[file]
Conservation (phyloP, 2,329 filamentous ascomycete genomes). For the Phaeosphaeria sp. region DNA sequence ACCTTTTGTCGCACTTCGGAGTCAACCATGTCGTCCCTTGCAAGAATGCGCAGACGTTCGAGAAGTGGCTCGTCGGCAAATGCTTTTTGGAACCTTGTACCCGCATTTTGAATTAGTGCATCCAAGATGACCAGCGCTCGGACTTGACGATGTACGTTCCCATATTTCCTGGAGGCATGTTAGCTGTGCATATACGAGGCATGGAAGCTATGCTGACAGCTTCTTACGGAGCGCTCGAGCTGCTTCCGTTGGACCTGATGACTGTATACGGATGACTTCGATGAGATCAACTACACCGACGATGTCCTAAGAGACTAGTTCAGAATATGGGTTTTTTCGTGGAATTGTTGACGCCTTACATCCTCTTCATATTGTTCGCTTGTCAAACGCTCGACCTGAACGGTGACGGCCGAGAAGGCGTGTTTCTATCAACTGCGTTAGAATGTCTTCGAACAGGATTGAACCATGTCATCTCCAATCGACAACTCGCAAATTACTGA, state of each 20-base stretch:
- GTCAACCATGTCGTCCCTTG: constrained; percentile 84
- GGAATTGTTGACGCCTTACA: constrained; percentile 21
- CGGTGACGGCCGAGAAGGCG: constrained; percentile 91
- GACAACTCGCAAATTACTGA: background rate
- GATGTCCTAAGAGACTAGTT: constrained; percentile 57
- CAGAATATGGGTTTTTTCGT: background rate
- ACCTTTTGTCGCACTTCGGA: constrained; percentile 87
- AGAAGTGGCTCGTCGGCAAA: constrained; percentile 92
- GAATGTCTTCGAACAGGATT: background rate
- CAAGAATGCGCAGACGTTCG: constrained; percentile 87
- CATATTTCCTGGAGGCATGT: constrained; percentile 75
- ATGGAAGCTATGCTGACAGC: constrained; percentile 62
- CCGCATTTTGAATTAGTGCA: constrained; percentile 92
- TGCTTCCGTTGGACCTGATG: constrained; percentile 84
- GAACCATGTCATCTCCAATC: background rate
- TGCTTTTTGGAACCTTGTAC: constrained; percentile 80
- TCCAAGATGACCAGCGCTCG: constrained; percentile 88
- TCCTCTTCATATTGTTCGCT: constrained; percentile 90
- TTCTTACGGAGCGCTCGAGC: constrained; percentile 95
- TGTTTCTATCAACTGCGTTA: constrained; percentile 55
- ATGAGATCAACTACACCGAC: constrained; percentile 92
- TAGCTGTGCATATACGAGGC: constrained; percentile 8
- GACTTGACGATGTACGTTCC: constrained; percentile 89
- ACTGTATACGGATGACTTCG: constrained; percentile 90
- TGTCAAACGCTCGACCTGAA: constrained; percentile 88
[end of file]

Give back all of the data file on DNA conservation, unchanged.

Conservation (phyloP, 2,329 filamentous ascomycete genomes). For the Phaeosphaeria sp. region DNA sequence ACCTTTTGTCGCACTTCGGAGTCAACCATGTCGTCCCTTGCAAGAATGCGCAGACGTTCGAGAAGTGGCTCGTCGGCAAATGCTTTTTGGAACCTTGTACCCGCATTTTGAATTAGTGCATCCAAGATGACCAGCGCTCGGACTTGACGATGTACGTTCCCATATTTCCTGGAGGCATGTTAGCTGTGCATATACGAGGCATGGAAGCTATGCTGACAGCTTCTTACGGAGCGCTCGAGCTGCTTCCGTTGGACCTGATGACTGTATACGGATGACTTCGATGAGATCAACTACACCGACGATGTCCTAAGAGACTAGTTCAGAATATGGGTTTTTTCGTGGAATTGTTGACGCCTTACATCCTCTTCATATTGTTCGCTTGTCAAACGCTCGACCTGAACGGTGACGGCCGAGAAGGCGTGTTTCTATCAACTGCGTTAGAATGTCTTCGAACAGGATTGAACCATGTCATCTCCAATCGACAACTCGCAAATTACTGA, state of each 20-base stretch:
- GTCAACCATGTCGTCCCTTG: constrained; percentile 84
- GGAATTGTTGACGCCTTACA: constrained; percentile 21
- CGGTGACGGCCGAGAAGGCG: constrained; percentile 91
- GACAACTCGCAAATTACTGA: background rate
- GATGTCCTAAGAGACTAGTT: constrained; percentile 57
- CAGAATATGGGTTTTTTCGT: background rate
- ACCTTTTGTCGCACTTCGGA: constrained; percentile 87
- AGAAGTGGCTCGTCGGCAAA: constrained; percentile 92
- GAATGTCTTCGAACAGGATT: background rate
- CAAGAATGCGCAGACGTTCG: constrained; percentile 87
- CATATTTCCTGGAGGCATGT: constrained; percentile 75
- ATGGAAGCTATGCTGACAGC: constrained; percentile 62
- CCGCATTTTGAATTAGTGCA: constrained; percentile 92
- TGCTTCCGTTGGACCTGATG: constrained; percentile 84
- GAACCATGTCATCTCCAATC: background rate
- TGCTTTTTGGAACCTTGTAC: constrained; percentile 80
- TCCAAGATGACCAGCGCTCG: constrained; percentile 88
- TCCTCTTCATATTGTTCGCT: constrained; percentile 90
- TTCTTACGGAGCGCTCGAGC: constrained; percentile 95
- TGTTTCTATCAACTGCGTTA: constrained; percentile 55
- ATGAGATCAACTACACCGAC: constrained; percentile 92
- TAGCTGTGCATATACGAGGC: constrained; percentile 8
- GACTTGACGATGTACGTTCC: constrained; percentile 89
- ACTGTATACGGATGACTTCG: constrained; percentile 90
- TGTCAAACGCTCGACCTGAA: constrained; percentile 88